“Just by itself it’s a folk play,” said Rachel’s father Sam Steinig, “but this performance puts it into context. At the end, everyone is happy and clapping, but then this somber music plays, and each child comes forward and recites the name of a child the same age, and the same gender, who died in Thereseinstadt … I was reading reviews, and one said it punches you in the stomach. It really does.”

For Steinig, whose own parents were Holocaust survivors — his mother was provided fake Aryan papers by a friend, and his grandfather and uncle pried open a loose window and jumped out of a freight train heading to Auschwitz — the performance was especially uplifting.

“But it doesn’t matter if your parents are Holocaust survivors,” he said. “If you have a hope for the human race, the performance sticks with you.”

Brundibár was performed more than 50 times in the camp itself by children ranging from ages six to 18, often to packed crowds in the barracks, according to Saillant, who researched the opera and camp four years ago at the Holocaust Oral History Archive at Philadelphia’s Gratz College before her first performance of the show. She said the Nazis kept meticulous records of their actions.

“I have a lot of experience working with children,” said Saillant, 66, the director at the International Opera House who has sung and trained musicians at all levels for 50 years. “I find them so inspirational … It’s important we remember and teach the children to do everything they can to find peaceful resolutions to situations.”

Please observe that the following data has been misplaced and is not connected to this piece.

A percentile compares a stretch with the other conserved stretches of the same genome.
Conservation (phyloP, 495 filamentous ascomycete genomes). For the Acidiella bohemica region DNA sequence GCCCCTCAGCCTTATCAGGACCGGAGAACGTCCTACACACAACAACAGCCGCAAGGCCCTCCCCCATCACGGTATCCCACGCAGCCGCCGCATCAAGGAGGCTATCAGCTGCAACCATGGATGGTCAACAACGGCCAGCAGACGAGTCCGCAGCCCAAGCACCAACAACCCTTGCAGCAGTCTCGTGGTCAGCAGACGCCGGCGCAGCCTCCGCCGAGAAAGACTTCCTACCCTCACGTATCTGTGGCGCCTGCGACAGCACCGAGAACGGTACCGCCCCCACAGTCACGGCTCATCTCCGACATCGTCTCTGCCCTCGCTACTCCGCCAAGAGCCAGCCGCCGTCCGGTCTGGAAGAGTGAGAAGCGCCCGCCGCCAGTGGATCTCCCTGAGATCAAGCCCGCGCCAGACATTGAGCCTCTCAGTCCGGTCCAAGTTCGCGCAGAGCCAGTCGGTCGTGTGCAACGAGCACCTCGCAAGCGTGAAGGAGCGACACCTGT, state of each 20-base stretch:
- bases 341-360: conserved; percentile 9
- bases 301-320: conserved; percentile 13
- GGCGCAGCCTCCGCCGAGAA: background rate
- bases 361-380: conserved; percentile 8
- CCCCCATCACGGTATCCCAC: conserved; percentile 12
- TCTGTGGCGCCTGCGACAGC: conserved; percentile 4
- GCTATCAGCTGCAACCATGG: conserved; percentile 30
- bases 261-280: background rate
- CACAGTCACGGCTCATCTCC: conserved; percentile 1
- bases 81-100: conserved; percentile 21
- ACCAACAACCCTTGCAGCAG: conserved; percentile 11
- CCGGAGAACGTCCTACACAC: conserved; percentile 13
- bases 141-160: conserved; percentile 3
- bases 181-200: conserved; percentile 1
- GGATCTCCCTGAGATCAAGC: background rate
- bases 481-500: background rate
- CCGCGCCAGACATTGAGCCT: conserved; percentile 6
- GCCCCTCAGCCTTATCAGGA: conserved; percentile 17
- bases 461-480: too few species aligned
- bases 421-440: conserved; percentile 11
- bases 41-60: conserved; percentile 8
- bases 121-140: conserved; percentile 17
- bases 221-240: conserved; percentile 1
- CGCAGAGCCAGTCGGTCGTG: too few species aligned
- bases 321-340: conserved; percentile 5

In addition to the opera, Saillant has been commissioned by many museums and organizations including The Smithsonian Institute, New York City’s Museum of Modern Art, and in 2007 by the Philadelphia Orchestra to create and direct a new theatrical representation of “The Pulcinella Suite” by Igor Stravinsky. It was for their family concert series in celebration of the 150th anniversary of The Academy of Music in Philadelphia. Saillant utilized her research to add testimony from Thereseinstadt inmates as well as music performed in the camp to the show.

In 2004, while casting another opera a friend sent Saillant a review of “Brundibár,” and she “dropped everything. I thought it was so important, this story about these children who sang songs and later were taken to Auschwitz. I’ve always been interested in history and the message it can offer to those of us willing to listen. It’s not so much to educate as it is to inspire people to remember.”

Of the 15,000 children who passed through Thereseinstadt, only 100 survived. “I think it’s amazing when everyone says the name of a child who died, and then we sing a song about going home,” said Rachel Steinig, whose sister, Joanna, was in the chorus. “It’s powerful.”

“Brundibár” will be performed March 3 and 4, 10 a.m., and March 6, 3 p.m. For more information, email brundibar.iot@gmail.com, visit internationaloperatheater.org or call 215-545-4385 or 215-909-4791.